Hints originally intended for the small farmers of the county of Wexford: but suited to the circumstances of most parts of Ireland (Google eBook)

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W. Curry, jun. and company, 1846 - Agriculture - 118 pages
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Page 101 - She's long in her face, she's fine in her horn, She'll quickly get fat, without cake or corn, She's clear in her jaws, and full in her chine, She's heavy in flank, and wide in her loin. She's broad in her ribs, and long in her rump, A straight and flat back, with never a hump; She's wide in her hips, and calm in her eyes, She's fine in her shoulders, and thin in her thighs. She's light in her...
Page 105 - If a large hive does not weigh, thirty pounds, it will be necessary to allow it half a pound of honey, or the same quantity of soft sugar made into a syrup, for every pound that is deficient of that weight ; and, in like proportion, to smaller hives. This work must not be delayed, that time may be given for the bees to make the deposit in their empty cells before they are rendered torpid by the cold.
Page 46 - A good man leaveth an inheritance to his children's children : and the wealth of the sinner is laid up for the just. 23 Much food is in the tillage of the poor : but there is that is destroyed for want of judgment.
Page 89 - Land when once improved by irrigation is put into a state of perpetual fertility, without any occasion for manure or trouble of weeding, or any other material expense ; it becomes so productive as to yield the largest bulk of hay, besides abundance of the very best support for ewes and lambs in the spring, and for cows and other cattle in the autumn of every year.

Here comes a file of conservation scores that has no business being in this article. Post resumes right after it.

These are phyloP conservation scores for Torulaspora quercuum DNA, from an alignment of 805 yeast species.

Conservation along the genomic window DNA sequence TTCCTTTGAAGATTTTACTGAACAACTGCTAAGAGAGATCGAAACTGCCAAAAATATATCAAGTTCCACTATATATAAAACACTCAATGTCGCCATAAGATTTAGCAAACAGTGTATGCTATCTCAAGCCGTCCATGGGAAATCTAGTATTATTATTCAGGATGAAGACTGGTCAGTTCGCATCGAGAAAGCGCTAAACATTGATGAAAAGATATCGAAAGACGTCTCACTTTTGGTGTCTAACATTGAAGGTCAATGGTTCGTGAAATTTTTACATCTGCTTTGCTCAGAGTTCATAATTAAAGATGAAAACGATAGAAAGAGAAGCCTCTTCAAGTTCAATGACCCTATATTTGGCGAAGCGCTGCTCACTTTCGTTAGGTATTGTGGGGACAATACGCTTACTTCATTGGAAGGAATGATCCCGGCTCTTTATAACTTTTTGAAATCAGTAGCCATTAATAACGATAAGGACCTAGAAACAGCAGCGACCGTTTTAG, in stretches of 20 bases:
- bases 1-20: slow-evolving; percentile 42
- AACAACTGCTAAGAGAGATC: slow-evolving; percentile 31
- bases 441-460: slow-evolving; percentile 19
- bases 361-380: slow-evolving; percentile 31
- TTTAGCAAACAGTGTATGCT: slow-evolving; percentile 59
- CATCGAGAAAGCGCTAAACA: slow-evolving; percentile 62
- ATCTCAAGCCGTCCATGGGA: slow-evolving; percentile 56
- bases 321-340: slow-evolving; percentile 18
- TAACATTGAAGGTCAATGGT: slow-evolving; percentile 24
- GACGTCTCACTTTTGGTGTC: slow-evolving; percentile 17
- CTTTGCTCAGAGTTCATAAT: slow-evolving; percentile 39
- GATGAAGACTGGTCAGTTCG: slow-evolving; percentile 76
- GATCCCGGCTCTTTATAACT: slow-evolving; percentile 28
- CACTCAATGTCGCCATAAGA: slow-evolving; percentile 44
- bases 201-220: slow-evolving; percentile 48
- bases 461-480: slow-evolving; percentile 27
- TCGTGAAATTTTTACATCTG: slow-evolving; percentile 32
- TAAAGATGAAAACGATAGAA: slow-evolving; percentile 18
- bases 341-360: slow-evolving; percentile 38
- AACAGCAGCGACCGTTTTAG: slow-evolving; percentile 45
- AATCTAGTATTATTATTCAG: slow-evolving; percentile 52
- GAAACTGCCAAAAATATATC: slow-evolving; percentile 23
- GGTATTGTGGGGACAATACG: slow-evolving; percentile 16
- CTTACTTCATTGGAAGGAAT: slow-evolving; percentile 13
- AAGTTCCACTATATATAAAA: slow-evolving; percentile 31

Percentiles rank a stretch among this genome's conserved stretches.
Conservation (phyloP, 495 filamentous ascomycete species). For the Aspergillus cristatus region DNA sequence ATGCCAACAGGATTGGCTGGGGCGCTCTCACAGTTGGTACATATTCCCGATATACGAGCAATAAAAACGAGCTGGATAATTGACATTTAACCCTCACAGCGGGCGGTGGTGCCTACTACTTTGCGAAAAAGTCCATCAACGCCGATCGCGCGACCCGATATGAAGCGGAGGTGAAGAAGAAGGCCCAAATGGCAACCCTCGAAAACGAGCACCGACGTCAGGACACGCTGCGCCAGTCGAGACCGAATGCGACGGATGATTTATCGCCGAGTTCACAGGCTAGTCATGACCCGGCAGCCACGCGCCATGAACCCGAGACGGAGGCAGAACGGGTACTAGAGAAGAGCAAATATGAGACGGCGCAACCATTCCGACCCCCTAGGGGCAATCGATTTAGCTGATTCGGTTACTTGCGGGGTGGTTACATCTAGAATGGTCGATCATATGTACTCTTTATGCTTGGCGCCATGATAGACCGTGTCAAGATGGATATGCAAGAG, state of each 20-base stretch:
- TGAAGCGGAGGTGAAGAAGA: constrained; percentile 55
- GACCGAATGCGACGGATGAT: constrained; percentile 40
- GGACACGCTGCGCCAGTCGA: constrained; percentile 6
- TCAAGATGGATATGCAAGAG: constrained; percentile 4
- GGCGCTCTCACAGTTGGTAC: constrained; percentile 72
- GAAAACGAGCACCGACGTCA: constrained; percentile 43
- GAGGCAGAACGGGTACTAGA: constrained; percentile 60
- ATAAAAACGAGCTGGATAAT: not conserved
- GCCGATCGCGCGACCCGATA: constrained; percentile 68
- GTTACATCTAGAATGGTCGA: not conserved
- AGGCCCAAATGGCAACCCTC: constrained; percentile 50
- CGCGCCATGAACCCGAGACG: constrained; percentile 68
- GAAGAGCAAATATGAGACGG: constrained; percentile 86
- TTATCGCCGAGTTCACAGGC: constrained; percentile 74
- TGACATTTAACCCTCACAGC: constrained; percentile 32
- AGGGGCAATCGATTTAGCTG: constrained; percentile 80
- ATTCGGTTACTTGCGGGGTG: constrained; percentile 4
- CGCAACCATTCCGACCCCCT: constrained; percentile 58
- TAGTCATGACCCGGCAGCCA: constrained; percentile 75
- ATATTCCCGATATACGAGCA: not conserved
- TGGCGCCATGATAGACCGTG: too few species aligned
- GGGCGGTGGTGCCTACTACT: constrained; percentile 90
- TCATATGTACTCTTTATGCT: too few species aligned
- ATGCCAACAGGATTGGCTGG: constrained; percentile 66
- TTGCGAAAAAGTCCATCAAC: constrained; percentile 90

Page 91 - Next, the grass-cocks are to be well shaken out into staddles (or separate plats) of five or six yards diameter. If the crop should be so thin and light as to leave the spaces between these staddles rather large, such spaces must be immediately raked clean, and the rakings mixed with the other hay, in order to its all drying of a uniform colour.
Page 94 - I apprehend it continues through the winter. From the middle of March till September, the operations of trussing and marketing expose it so much to the sun and wind, as to render it considerably lighter, probably 80 : that is, hay which would weigh 90 the instant it is separated from the stack, would waste to 80 (in trussing, exposure on the road and at market for about 24 hours) by the time it is usually delivered to a purchaser.
Page 99 - Milk which is put into a bucket or other proper vessel, and carried in it to a considerable distance, so as to be much agitated and in part cooled before it be put into the milk-pans to settle for cream, never throws up so much or so rich a cream as if the same milk had been put into the milk-pans, without agitation, directly after it was milked.
Page 99 - Cows should be milked as near the dairy as possible, in order to prevent the necessity of carrying and cooling the milk before it is put into the creaming dishes. Every cow's milk should be kept separate, till the peculiar properties of each are so well known as to admit of their being classed, when those that are most nearly allied may be mixed together. When it is intended to make butter of a very fine quality, reject entirely the milk of all those cows which yield cream of a bad quality, and also...
Page 86 - This manure is transient in its effects, and does not last for more than a single crop, which is easily accounted for from the large quantity of water, or the elements of water, it contains.
Page 64 - This species of manure is relied on beyond any other, upon all the light soils throughout Flanders, and even upon the strong lands (originally so rich as to preclude the necessity of manure), is now coming into great esteem, being considered applicable to most crops, and to all the varieties of soil.

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